Beans are a healthy choice for anyone—they're low in fat, and offer protein and a variety of vitamins and minerals. But they may have extra benefits for people with diabetes because they're high in soluble fiber.
Soluble fiber binds to carbohydrates and slows their digestion and absorption all the way from belly to bloodstream, says Karen Collins, MS, RD, CDN, a nutrition adviser to the American Institute for Cancer Research, in Washington, DC. This slow rise helps prevent wide swings in blood glucose levels. Soluble fiber also helps lower total and LDL (bad) cholesterol levels, which are risk factors for heart disease—a concern for folks with diabetes, who are at increased risk.
Keep in mind that beans are still carbohydrates, so you'll need to factor them into your daily meal planning and carb counting, advises Ann Albright, PhD, RD, president-elect of health care and education for the American Diabetes Association. And when using canned beans, rinse and drain them to remove some of the sodium.
The MyPyramid Food Guidance System (www.mypyramid.gov) includes eating five 1/2-cup servings a week for sedentary adults and up to six servings a week for more active adults. But if you're not used to eating that many beans, you may want a little inspiration in the kitchen. Browse the cookbook section of your local library or favorite bookstore. Focus on Italian, Greek, Indian, Caribbean, Mexican, and Middle Eastern cuisines, which tend to feature beans, says Collins. And check out these quick and easy ways to get a bean boost.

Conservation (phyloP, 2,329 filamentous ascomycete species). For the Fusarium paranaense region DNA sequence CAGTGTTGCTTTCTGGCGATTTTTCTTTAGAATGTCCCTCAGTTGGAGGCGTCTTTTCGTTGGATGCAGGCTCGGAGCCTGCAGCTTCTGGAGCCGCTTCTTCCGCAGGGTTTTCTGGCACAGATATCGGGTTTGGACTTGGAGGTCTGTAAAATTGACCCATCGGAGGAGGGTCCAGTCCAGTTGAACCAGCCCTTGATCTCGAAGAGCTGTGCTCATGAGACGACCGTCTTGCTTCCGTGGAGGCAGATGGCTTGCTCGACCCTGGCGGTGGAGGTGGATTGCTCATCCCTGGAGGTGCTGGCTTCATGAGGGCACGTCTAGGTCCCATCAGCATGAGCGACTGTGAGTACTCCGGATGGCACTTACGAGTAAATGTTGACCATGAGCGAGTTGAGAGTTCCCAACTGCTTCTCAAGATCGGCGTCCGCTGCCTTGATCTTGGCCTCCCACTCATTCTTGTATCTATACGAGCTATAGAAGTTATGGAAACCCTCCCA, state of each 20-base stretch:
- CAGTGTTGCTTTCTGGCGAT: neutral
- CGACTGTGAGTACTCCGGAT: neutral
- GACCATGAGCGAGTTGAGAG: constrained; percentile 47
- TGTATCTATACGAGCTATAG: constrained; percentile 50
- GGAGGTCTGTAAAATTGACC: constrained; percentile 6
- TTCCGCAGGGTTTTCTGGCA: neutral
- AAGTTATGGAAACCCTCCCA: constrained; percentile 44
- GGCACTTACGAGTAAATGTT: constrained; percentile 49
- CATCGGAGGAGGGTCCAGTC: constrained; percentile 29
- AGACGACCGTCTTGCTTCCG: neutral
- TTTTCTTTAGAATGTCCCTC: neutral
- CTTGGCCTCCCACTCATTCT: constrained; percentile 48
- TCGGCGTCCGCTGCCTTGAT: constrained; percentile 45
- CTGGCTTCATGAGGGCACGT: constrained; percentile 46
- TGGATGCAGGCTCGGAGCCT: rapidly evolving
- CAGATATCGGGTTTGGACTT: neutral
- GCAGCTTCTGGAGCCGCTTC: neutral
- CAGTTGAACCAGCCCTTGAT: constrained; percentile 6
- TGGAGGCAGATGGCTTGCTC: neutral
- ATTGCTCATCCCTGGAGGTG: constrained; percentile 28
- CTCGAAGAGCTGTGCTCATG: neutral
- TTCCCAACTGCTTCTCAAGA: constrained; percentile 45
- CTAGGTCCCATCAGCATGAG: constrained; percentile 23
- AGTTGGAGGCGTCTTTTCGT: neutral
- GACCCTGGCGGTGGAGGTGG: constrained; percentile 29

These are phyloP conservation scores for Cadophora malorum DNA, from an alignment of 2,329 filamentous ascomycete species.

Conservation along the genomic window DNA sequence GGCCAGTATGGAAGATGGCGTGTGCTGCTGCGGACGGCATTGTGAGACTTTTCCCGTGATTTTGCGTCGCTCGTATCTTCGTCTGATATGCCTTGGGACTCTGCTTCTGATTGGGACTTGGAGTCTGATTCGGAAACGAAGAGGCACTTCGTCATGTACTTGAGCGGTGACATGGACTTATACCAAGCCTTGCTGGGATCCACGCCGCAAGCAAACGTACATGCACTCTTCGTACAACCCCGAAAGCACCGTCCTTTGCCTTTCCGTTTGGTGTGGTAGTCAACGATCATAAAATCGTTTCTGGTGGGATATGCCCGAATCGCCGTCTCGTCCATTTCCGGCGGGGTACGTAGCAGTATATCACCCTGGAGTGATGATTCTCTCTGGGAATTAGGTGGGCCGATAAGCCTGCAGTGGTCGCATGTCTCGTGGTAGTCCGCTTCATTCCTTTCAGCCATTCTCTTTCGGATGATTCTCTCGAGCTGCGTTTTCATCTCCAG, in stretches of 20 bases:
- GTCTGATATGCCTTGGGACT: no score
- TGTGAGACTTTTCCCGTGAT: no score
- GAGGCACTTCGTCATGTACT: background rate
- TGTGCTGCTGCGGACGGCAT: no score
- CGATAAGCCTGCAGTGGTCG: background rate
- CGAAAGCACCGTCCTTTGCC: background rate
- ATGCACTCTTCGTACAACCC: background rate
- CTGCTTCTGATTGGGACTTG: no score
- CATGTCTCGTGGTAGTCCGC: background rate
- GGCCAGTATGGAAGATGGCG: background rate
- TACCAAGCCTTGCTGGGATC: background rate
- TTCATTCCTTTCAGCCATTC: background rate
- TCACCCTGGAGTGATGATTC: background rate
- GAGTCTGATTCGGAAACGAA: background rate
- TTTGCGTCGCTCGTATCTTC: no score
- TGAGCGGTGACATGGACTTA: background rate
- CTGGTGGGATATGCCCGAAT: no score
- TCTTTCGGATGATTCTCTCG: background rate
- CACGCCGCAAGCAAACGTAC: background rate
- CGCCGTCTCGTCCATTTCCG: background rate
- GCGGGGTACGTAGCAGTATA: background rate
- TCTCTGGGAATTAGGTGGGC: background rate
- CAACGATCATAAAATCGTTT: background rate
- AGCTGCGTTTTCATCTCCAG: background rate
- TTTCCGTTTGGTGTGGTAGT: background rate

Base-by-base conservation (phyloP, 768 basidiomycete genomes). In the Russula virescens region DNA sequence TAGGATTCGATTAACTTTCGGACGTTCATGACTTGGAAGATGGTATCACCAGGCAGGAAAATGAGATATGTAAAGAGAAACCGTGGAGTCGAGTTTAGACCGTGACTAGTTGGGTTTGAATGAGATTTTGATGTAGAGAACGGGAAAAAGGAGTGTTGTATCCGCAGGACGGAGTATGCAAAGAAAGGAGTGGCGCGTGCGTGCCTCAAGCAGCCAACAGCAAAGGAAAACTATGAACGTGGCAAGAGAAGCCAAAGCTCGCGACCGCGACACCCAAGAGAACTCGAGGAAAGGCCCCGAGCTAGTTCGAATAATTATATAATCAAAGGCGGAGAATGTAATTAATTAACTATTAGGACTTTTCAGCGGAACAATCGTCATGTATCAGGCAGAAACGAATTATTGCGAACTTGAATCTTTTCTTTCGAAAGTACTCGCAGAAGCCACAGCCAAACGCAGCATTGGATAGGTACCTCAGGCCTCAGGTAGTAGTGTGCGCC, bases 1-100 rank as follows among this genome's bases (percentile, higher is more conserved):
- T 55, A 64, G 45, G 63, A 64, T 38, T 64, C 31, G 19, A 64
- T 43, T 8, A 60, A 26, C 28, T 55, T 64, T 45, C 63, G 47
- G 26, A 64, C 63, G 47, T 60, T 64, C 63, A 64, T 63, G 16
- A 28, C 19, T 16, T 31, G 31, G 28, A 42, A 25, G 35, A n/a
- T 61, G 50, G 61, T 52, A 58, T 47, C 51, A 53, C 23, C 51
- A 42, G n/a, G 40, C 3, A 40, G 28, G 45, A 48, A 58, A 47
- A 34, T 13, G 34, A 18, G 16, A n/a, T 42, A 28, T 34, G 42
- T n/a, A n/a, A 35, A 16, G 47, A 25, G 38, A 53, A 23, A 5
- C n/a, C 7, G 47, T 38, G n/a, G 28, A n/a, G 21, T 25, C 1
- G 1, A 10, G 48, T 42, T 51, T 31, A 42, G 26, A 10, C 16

- Slip into a salad. Toss some garbanzo, Great Northern, or kidney beans, or any favorite cooked legumes into a green leafy salad.
- Capture the flavors of summer. Serve up some summer succotash with fresh baby lima beans and corn shaved straight off the cob.
- Perk up pasta. Marinate some mixed beans overnight in Italian salad dressing with pasta, tomatoes, red bell peppers, cucumbers, and other fresh veggies. Serve cold.
- Take a dip. Treat carrots, broccoli, green bell peppers, cucumbers, and whole wheat pita bread to hummus, which is made from pureed garbanzo beans.
- Go tropical. Make a fruity salad with black beans, chunks of pineapple or mango, red bell peppers, olive oil, and a squeeze of lime juice.
- Create a classic. Spice up beans and rice with chili powder, and top with a dollop of low-fat plain yogurt.
- Make a perfect puree. Use bean puree to thicken soups or as a base for dips and spreads.
- Keep it simple. Set out a bowl of fresh edamame soybeans still in the pods and let your family have a go at this nutty-tasting treat. The edible portion is inside. Just squeeze out the bean using your thumb and forefinger. Pods should be completely green, so avoid those that are starting to yellow.